books - Outline of HistoryWells’ The Outline of History (1920) and A Short History of the World (1922) were published right after WWI. It seems clear to me now they were an attempt to teach people about the past so humanity could avoid mistakes. I’ve been teaching history since 1989. For both of us, education has always been the answer to everything. If things go wrong, and people do awful things, it’s because they just aren’t educated enough. They literally don’t know any better.

It’s the connection between my experience and that of Wells that started me on my Wellsian quest, and it will be that connection that guides this chapter. The fear is that ones efforts as a teacher are useless, and if that’s true there is a possibility that mankind might be ineducable. That is far scarier than Martians blasting the planet or men becoming invisible to commit crimes. When his book War in the Air was republished in 1941, during the Second World War, Wells wrote in the preface that he wanted his epitaph to be “I told you so. You damned fools.” While this has been interpreted as relating to his many prophecies about technology, I think it is more about education.


1927 review in 1926 book

One of the delightful things about buying used or second-hand books is that sometimes there are things inside. People tuck notes into books. They press flowers. They leave bookmarks. And in this book, The World of William Clissold by H.G. Wells (1926), the gentleman who owned the book (I know it was a man because he signed the flyleaf and put the date) left a clipping from a newspaper:

You can see the way the acids from the newspaper have stained the page of the book a darker color. Our reader dated the clipping: Mar 11, ’27. It’s a review of Sinclair Lewis’s Elmer Gantry. Now at the time, there would have been no way to know that this would be a book that someone in 2022 would have heard of, that it would stand the test of time. It has, so I know the story, and was interested to read the review. The reviewer didn’t care for it at all, which I find rather funny.

So we have a bit of history inside a bit of history. Lovely.

Six degrees of Wells

It’s odd how even when one avoids H. G. Wells, it’s hard to get too far. Here’s an obscure connection, just for fun.

I was listening to a half-hour BBC documentary program on the Hollywood Cricket Club, mostly because it mentioned David Niven and Errol Flynn, but also because Jim Carter narrated. It had nothing at all to do with H.G. Wells. I have been taking a break, the pandemic having curtailed much of my research.

Apparently the club was founded by Charles Aubrey Smith, and actor I’ve seen in many movies but whose name I didn’t know.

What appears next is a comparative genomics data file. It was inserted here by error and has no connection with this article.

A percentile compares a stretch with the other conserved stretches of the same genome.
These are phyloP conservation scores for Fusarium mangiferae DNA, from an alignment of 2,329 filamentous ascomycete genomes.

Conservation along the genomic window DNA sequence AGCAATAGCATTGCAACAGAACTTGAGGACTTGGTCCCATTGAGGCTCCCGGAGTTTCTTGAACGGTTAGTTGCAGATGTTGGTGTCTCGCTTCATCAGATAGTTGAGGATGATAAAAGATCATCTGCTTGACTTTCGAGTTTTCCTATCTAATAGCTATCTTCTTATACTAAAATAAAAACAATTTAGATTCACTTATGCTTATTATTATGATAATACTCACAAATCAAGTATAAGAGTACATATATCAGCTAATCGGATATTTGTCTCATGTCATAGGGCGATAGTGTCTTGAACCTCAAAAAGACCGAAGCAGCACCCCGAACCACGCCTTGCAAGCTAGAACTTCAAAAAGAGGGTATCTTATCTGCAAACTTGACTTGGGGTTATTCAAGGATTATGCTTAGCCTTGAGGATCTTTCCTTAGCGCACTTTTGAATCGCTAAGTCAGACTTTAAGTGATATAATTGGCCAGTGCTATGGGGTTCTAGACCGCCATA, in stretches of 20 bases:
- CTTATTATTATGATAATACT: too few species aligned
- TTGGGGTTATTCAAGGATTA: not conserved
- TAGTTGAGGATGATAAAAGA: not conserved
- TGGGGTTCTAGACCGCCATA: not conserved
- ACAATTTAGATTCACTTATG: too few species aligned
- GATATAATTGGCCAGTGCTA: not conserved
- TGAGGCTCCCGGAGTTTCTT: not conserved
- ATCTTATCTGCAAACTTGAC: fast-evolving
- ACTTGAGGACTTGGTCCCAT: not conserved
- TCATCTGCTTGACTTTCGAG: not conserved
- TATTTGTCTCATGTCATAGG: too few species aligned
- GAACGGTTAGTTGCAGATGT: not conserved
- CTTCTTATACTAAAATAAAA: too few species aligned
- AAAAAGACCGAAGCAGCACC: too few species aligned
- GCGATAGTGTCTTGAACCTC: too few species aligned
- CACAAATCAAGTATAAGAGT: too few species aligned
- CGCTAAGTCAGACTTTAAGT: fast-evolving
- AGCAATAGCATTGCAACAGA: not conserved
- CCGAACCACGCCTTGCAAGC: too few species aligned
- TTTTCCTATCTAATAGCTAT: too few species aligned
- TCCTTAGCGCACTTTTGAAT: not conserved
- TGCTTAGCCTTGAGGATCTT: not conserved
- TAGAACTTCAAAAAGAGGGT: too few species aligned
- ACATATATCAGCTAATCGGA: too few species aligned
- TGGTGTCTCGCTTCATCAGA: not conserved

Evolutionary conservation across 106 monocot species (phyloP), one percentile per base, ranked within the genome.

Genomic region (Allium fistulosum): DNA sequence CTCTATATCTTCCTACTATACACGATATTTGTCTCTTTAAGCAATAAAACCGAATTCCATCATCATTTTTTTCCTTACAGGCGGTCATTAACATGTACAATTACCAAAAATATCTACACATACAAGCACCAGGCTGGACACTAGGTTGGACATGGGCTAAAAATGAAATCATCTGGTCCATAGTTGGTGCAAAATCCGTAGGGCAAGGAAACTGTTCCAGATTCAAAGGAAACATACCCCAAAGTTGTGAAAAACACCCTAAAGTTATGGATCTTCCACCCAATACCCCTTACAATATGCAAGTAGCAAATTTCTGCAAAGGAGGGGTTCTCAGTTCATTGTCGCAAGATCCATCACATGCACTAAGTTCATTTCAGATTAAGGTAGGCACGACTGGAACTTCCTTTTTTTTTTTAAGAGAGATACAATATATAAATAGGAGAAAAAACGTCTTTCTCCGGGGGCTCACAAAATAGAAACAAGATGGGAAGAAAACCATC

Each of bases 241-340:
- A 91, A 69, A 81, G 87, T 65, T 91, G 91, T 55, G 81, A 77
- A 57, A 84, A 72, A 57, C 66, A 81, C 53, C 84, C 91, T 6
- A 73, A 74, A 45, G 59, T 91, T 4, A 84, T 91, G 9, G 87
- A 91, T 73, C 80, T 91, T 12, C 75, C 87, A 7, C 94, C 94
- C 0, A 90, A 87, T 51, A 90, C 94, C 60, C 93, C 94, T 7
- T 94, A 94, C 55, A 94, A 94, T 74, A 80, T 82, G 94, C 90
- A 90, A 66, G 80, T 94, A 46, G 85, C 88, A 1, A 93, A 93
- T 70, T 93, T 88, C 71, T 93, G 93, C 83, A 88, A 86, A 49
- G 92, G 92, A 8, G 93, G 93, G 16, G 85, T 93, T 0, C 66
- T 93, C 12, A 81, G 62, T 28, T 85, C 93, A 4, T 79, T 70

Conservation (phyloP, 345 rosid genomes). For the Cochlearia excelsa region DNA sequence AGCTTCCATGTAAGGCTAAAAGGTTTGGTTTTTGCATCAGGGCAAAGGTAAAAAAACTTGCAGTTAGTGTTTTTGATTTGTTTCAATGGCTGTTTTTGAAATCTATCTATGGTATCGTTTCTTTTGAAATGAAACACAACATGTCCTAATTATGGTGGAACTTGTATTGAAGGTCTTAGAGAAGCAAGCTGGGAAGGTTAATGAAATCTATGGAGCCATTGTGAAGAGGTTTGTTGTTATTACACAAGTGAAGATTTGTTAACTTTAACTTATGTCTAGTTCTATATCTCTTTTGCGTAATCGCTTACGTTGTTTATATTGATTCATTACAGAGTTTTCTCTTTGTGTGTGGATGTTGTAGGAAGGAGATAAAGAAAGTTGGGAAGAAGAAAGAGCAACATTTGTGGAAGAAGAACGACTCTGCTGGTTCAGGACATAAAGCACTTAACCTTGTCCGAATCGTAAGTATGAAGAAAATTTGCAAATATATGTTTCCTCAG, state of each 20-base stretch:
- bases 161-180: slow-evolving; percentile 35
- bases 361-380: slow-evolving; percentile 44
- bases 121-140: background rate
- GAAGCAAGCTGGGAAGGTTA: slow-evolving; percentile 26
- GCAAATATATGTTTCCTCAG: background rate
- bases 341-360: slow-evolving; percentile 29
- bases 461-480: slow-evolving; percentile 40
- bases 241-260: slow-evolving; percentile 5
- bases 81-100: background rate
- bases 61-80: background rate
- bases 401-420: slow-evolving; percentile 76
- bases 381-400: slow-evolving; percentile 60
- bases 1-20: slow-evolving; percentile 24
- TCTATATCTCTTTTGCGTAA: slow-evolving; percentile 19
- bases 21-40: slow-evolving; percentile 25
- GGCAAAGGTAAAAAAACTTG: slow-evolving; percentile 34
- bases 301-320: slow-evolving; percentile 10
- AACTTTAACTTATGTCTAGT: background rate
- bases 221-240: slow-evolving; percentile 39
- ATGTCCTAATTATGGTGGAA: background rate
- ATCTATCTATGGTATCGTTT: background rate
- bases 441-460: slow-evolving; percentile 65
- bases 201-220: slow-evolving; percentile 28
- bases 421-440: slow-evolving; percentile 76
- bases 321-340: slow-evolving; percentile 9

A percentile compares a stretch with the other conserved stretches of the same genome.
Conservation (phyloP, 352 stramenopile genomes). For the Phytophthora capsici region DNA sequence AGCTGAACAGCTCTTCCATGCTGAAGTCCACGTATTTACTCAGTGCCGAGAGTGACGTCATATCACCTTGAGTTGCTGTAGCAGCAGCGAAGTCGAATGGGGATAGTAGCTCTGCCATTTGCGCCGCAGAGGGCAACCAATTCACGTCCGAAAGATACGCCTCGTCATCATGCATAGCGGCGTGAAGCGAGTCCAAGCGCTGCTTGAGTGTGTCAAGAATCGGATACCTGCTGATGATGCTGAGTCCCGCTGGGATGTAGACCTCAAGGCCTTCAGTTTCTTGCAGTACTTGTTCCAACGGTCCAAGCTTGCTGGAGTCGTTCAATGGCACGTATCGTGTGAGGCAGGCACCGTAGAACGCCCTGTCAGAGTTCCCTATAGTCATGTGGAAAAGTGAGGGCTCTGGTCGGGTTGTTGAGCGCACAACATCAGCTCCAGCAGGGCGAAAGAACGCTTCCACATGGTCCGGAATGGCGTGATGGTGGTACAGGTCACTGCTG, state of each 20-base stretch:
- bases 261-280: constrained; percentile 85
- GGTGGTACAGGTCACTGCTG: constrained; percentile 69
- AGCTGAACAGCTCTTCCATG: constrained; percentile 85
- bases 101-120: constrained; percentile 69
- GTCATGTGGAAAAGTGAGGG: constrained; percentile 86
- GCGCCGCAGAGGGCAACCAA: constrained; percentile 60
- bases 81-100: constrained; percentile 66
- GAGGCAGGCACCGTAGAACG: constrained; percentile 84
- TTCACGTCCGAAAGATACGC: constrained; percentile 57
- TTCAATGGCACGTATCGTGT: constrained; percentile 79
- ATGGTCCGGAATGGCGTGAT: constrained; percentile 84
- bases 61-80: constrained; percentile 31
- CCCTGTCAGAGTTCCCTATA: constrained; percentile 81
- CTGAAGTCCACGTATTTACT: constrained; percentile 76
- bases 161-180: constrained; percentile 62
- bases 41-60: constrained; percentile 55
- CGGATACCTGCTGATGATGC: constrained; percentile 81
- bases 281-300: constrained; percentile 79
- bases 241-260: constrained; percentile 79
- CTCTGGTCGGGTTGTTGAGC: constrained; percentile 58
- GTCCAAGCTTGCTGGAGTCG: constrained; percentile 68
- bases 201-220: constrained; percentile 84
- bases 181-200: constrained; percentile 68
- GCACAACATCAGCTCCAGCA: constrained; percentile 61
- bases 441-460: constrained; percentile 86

Look familiar? He was in such films as The Prisoner of Zenda, The Four Feathers, Dr. Jekyll and Mr. Hyde, and And Then There Were None. Plus dozens more.

Now take a look at him in 1895:

Aha, a cricketer! And this was the year he started acting.

So it turns out it’s less than six degrees of separation to Wells.

He was a bowler for Sussex County between 1882 and 1892, 20 years after Joseph Wells (H.G.’s father) had done his double hat trick for Kent (4 wickets in 4 balls). It’s a small world, cricket — he would have know who Joseph Wells was.

And according to Wikipedia, in 1920 Smith was in a British film called The Bump. It was written by A. A. Milne. If you read this blog, you know that H.G. Wells was Milne’s teacher at Henley House School, which was run by A.A.’s father.

So it could be serendipity. Or perhaps more things are connected to Wells than one would expect.


Was there really a panic over War of the Worlds?

It has been a standard narrative that America panicked on Halloween eve of 1938. That night, Orson Welles presented his radio program rendition of War of the World’s, H. G. Wells’ 1898 tale of the Martians attacking Earth. Some people believed the broadcast was real news, either having missed the opening and interruptions where Welles clearly said it was fiction, or misinterpreting as they became paralyzed with fear. Those near Grovers Mill, New Jersey, packed to evacuate. Millions, it is said, were terrified.

Articles and books have been written about this phenomenon, the most famous if which is Hadley Catril’s The Invasion from Mars: A Study in the Psychology of Panic , originally published in 1940. It’s the text often used to support the story of the panic, since Catril was a respected social psychologist. It also didn’t hurt that the Martians landed near Princeton, where he taught.

People love telling the story of their stupid fellow Americans who fell for the Halloween trick; it’s used as an example of how gullible the public is, how fearful everyone was of what was happening in Europe at the time, how mass hysteria is created through media. These days, it’s fun to see it as an example of “fake news”.

Trouble is, it didn’t happen that way. Read the first part of Catril’s book, and he’s very clear. Although the publisher says “a million” were infected with terror, and he says “thousands” at the beginning of the book, he is quick to note that his sample size of interviewees was 153, two-thirds of whom were self-selected from people who said they panicked.

Every so often (usually on anniversaries of the radio broadcast), the panic myth is revived. The Library of Congress has an article on how the panic didn’t happen, and there are other places on the web where one can find some debunking. But as the WST article points out, when the tale is kept alive (as with the 2013 PBS documentary) it’s hard to get the truth in there. A current article explores the faith people have in their own trusted sources, in the context of the panic. It’s a good article, but it seems to assume the panic really happened.